Chicago March to the Polls symbolizes change for many

Men and women march in Chicago as part of the March to the Polls on Saturday, October 13th. “A lot of people share their concerns on social media, and while that’s nice to share your thoughts, that doesn’t change things,” one protester said at the event. Photo by Kate Peplowski

Thousand of people gathered in Grant Park on the morning of October 13th to encourage new voters and express their political opinions on the upcoming elections. Music could be heard from live performances on stage, and echoes of passionate speakers resonated through the tall skyscrapers of Chicago. Despite the chill of the October air, warmth radiated from person to person  as they came together to support one common action: voting.

The event was organized to invite the citizens of Chicago to initiate their views on democracy and support women as recent events unfolded regarding the Kavanaugh hearing, sexual assault cases, and the social standpoint of women in America today.

The march began at 9 a.m. and was kicked off with public speakers and live music. Despite the early hours, people of all ages congregated to show their support for the march, and the importance of the vote was emphasized through and through.

“We’re here to encourage people to vote, especially early voting, to make sure that they can get their vote in and make positive change in our government,” protester Kathy Harrison said.

With election day approaching on November 6th, emphasis was placed heavily on getting to the polls to vote as soon as possible.

“It’s 2018, we’re not sitting at home anymore unless we want to. We’re trying to put more women in office that represent women’s interests. That’s all,” Harrison added.

Many women are advocating for more female officials that give them empowerment through their position. Through the variety of signs raised high, it is obvious that the idea of women in office appeals to many.

“I want more women to be represented in Congress [and] the Senate, and I think that right now, the government doesn’t represent all of America, and we need to try and change that,” protester Sara Spaulding said.

Spaulding’s sign displayed a quote from Angela Y. Davis, reading, “I am no longer accepting the things I cannot change, but I change the things I cannot accept.” She explained how women need to be represented in Congress so that issues that directly affect women in America will be addressed equally.

[VIDEO] October March for the Polls in Chicago sets stage for change in November

This year, a total of 256 women qualified for the November ballot after winning primary elections, according to a report published by CNN. This number is a record high for women running for office in one year.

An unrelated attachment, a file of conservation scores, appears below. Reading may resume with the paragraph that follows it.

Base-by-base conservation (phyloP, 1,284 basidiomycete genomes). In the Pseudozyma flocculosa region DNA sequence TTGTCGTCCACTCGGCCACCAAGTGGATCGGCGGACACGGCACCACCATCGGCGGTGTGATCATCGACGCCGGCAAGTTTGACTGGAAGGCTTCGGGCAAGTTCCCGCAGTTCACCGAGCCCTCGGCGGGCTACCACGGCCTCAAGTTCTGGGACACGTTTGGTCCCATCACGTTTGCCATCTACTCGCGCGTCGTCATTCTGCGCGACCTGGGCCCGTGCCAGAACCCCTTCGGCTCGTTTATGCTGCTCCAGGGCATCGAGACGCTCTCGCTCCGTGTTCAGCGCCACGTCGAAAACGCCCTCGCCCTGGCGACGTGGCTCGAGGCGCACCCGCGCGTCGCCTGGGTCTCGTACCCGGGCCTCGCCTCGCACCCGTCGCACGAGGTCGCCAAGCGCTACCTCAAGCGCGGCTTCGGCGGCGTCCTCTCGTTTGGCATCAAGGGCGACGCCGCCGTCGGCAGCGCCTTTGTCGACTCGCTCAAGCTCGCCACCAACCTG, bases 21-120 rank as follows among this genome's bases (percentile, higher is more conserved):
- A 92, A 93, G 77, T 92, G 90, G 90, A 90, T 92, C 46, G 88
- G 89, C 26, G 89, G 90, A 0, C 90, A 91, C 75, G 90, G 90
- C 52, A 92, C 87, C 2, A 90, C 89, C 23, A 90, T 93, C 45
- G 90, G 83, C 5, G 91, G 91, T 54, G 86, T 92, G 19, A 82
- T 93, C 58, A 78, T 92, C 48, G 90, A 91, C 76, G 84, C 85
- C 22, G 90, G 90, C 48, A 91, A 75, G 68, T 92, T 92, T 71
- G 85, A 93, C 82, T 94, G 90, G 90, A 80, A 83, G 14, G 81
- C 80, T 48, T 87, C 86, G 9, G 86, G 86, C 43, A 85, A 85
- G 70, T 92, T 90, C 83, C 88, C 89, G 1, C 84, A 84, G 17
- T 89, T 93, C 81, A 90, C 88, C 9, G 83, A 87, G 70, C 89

“I’m a really big feminist so I think it’s really important that people vote, especially for the right people and get their ideas represented in Congress,” protester Ben Overly said.

While the premise of the event was centralized around voting, many people were also there to advocate for the Feminist movement because of the record breaking amount of women running for office.

“A lot of guys view feminism as a bad thing and I’m one of the very few guys that embrace it, and I’m proud to show other people that a Feminist can be a guy too, and I strongly support the equality and empowerment of women in office,” Overly added.

Many want women in office, but many also seem to want change in general. Public speakers advocated for change in the government to better cater to public schools in Chicago, Planned Parenthood facilities, Union jobs, and Educators.

Planned Parenthood has over 600 health centers opened nationwide (Planned Parenthood), and the majority of the funds that operate these facilities come from the government. Since the election of President Trump, these facilities have been in the news as Congress looks to defund the organization.

Protester Sam Cosmides attended the event with a homemade sign which displayed a picture of recent Supreme Court justice nominee Brett Kavanaugh.

“Everyone who is out to the polls should vote because we need change in our government,” Sam Cosmides said.

Cosmides also explained how the Kavanaugh trial pushed her to protest on Saturday. Frequent protest signs were made in reference to the Kavanaugh hearing, and supporters of the #MeToo movement could be seen everywhere.

Protester Lisa Gilles held a sign that also displayed Kavanaugh with a red ‘X’ over his picture.

“My therapist told me that because of the Kavanaugh nomination, more and more of her patients are afraid to come forward because of the way that his victims were treated,” protester Lisa Gilles said.

She went on to explain her fear for younger generations growing up in America because of the way that the judicial system treats victims of sexual assault. She fears for her daughters and granddaughters in this America, as well as her son and grandsons.

“The Supreme Court ruling is terrifying because this is going to be apart of our lives for the rest of my life and my kids lives, I think it is important that people know that this will affect us for decades and decades to come,” protester Morgan Ransom said.

Ransom graduated from East last spring and is currently studying international business at Loyola.

Last January over 300,000 protesters showed up for the Women’s March, and in the Women’s March to the Polls, the same energy could be felt (Women’s March on Chicago).

“This March, this is just the beginning. Activism doesn’t end here,” Adrienne Lever of Swing Left said.

Register to vote for the upcoming November election by visiting vote.gov.

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